Building Collaborations for Patient Safety and Quality Improvement

Building Collaborations for Patient Safety and Quality Improvement

The Clinical & Translational Science Institute of Southeast Wisconsin (CTSI) held a conference, “Building Collaborations for Patient Safety and Quality Improvement”, on Tuesday, September 16th at Marquette University’s Alumni Memorial Union’s Grand Ballroom and brought together a variety of academic and health care institutions from across the greater Milwaukee area to inventory current Quality Improvement (QI) efforts, share best practices, and work collaboratively to address disparities in the area of patient safety and quality care.

The goal of the day was to make new connections, build partnerships and, ultimately, create an infrastructure to promote collaborative research and education in and amongst regional institutions to address common problems in health care.

Nearly 100 attendees from various institutions began the day hearing from keynote speaker, Dr. William Riley from Arizona State University, who talked about “The value of collaborative networks in Quality Improvement and Patient Safety”. Following Dr. Riley, Dr. Matt Scanlon, Medical Director of The Pediatric Intensive Care Unit at Children’s Hospital of Wisconsin, gave an “Overview of the state of QI research”. In addition, a panel was held on inter-disciplinary education and included Jeanne Erickson PhD, RN (UWM), Kenneth Simons, MD (MCW), and Paul Pejsa, MS, MBA (BCW).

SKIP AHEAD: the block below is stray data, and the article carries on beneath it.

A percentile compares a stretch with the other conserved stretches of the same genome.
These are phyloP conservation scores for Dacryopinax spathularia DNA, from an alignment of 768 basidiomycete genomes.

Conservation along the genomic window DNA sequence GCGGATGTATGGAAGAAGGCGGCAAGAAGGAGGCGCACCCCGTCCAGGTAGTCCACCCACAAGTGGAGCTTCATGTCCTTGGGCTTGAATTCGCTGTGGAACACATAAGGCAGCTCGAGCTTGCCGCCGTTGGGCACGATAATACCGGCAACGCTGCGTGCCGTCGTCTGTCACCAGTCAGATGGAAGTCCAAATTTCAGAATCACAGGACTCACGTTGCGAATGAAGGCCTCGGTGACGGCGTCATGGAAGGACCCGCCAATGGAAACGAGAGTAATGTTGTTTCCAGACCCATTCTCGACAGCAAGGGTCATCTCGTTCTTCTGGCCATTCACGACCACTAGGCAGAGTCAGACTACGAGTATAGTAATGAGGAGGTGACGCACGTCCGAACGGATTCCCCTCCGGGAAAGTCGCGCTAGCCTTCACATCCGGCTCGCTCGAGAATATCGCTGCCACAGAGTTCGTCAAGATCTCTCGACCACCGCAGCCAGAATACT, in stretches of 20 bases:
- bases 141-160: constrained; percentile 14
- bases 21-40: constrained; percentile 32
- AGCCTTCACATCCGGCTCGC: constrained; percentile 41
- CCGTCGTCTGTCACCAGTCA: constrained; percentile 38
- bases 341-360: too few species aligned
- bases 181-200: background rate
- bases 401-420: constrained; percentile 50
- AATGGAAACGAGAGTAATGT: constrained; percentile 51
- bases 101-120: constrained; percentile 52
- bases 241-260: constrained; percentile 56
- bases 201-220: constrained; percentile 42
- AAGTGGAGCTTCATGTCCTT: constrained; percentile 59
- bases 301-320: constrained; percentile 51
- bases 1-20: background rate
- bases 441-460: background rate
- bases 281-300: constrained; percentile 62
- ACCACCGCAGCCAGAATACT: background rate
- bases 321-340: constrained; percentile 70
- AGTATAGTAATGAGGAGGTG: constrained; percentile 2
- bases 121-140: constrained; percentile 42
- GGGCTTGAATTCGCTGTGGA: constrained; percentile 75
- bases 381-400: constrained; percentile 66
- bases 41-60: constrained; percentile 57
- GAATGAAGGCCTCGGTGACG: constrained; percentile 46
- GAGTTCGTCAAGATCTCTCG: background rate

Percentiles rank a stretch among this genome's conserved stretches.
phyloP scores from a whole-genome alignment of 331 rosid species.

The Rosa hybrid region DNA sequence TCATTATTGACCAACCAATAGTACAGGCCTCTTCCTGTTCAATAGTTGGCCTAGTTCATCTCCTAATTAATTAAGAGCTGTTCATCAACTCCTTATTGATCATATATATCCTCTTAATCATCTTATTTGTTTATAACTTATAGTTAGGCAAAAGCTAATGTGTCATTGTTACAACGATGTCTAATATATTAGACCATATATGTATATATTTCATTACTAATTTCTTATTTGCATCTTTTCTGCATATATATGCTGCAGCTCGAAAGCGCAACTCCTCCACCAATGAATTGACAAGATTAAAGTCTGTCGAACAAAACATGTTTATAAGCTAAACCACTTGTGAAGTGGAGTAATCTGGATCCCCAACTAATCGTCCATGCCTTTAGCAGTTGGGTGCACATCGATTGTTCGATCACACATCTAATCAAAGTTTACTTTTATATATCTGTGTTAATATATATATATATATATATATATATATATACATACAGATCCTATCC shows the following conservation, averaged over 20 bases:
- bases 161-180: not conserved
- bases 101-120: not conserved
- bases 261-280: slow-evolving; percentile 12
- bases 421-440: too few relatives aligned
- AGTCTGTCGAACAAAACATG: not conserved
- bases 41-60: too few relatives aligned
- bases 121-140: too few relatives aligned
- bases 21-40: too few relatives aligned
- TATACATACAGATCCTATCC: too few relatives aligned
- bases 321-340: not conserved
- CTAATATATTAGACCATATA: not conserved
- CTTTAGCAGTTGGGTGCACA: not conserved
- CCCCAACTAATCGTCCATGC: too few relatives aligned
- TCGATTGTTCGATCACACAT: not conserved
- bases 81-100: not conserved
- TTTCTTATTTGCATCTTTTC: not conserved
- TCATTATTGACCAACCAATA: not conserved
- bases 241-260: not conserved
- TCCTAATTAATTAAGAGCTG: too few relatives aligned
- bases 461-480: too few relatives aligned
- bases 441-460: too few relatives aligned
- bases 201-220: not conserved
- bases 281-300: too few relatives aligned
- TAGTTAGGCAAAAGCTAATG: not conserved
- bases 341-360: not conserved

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During the conference there were three breakout sessions in which attendees discussed research, education, and collaboration to improve patient care and safety. During the sessions, attendees discussed the future of QI research, opportunities and barriers to regional collaboration, and how to best link clinicians, administrators, and researchers to solve real time problems and promote academic productivity. Other topics included research in patient safety, student and faculty education on QI and safety, and what next steps will get us there.

At the end of each breakout session, groups reconvened in the main hall to share what they learned and discussed new ideas and new ways to work together.

CTSI
Clinical and Translational Science Institute
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